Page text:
There was a cardboard sign reading ‘DO NOT ENTER – DANGER!’ strung across the door of the church, but she opened it anyway. Light spilled into a broad porch; there were hymn-books stacked on a bench and a print of a girlish-looking St Francis feeding doves. ‘I think this part’s Victorian,’ said the warden, ‘but the vicar says the main structure’s far older. This was in the ceiling wreckage.’ She pulled away a fold of canvas from some- thing lying on the floor. ‘It’s called a roof boss,’ she said. ‘We think it’s not seen daylight for centuries.’ Noel crouched down. A wooden face the size of his own looked back at him, green vines pouring out of each side of the open mouth and encircling the head. He leaned back so that his shadow no longer fell across the carving, and the colours leaped out: the eyes pure white, a blue dot at the centre of each, the flared nostrils lined with red. It was as brilliant as if the brush had just been laid down – brighter, newer, than anything he’d seen for years, in this tired city where everything looked in need of a scrub or a lick of paint, or a wrecking-ball.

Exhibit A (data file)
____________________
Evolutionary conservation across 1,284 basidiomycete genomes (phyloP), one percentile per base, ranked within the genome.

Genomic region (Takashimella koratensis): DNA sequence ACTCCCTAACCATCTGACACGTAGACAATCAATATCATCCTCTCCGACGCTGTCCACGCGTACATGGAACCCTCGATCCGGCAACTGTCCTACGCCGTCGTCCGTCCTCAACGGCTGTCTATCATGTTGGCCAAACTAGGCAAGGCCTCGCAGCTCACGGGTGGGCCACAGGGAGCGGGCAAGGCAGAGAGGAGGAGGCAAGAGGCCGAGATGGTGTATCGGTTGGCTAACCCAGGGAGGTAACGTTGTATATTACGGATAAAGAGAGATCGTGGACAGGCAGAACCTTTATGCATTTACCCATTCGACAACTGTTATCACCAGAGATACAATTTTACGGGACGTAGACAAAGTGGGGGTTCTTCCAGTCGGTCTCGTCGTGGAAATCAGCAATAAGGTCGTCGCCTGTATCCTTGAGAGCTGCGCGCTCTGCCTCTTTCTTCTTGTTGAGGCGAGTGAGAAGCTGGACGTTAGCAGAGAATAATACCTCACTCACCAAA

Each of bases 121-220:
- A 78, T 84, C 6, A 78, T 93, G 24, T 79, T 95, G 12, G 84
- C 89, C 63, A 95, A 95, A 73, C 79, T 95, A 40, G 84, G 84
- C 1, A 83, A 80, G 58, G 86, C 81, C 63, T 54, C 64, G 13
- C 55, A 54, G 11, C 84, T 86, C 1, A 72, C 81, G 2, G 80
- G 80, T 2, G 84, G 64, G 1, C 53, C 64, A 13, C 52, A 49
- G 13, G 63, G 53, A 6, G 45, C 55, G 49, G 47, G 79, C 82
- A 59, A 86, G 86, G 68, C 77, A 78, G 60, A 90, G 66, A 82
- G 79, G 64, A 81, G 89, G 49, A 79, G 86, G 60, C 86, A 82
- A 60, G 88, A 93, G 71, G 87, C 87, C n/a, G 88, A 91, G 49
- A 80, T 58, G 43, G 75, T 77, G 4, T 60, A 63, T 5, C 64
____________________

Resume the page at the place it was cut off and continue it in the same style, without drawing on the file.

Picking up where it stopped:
‘What’s going to happen to it?’

‘Someone’s coming from the University to take a look,’ said the warden. ‘There might be more in the rubble, the vicar thinks.’

‘People will loot anything, you’d be amazed.’ . . . Noel furtively patted his pocket to make sure he still had the glass

‘Will it go to a museum?

‘I suppose it might.’

‘Which one? The V&A? I go there quite often.’

‘Tell you what,’ said the warden, taking a small notebook and a stub of pencil from her pocket and handing it to Noel, ‘scribble your name and address down here and I’ll drop you a card if I find out. Whatever happens, I hope they take it soon or it’ll end up getting swiped – people will loot anything, you’d be amazed.’ She pulled the canvas back across and Noel furtively patted his pocket to make sure he still had the glass.

Outside, the sky had darkened.

‘Oh,’ said Noel, tilting his head.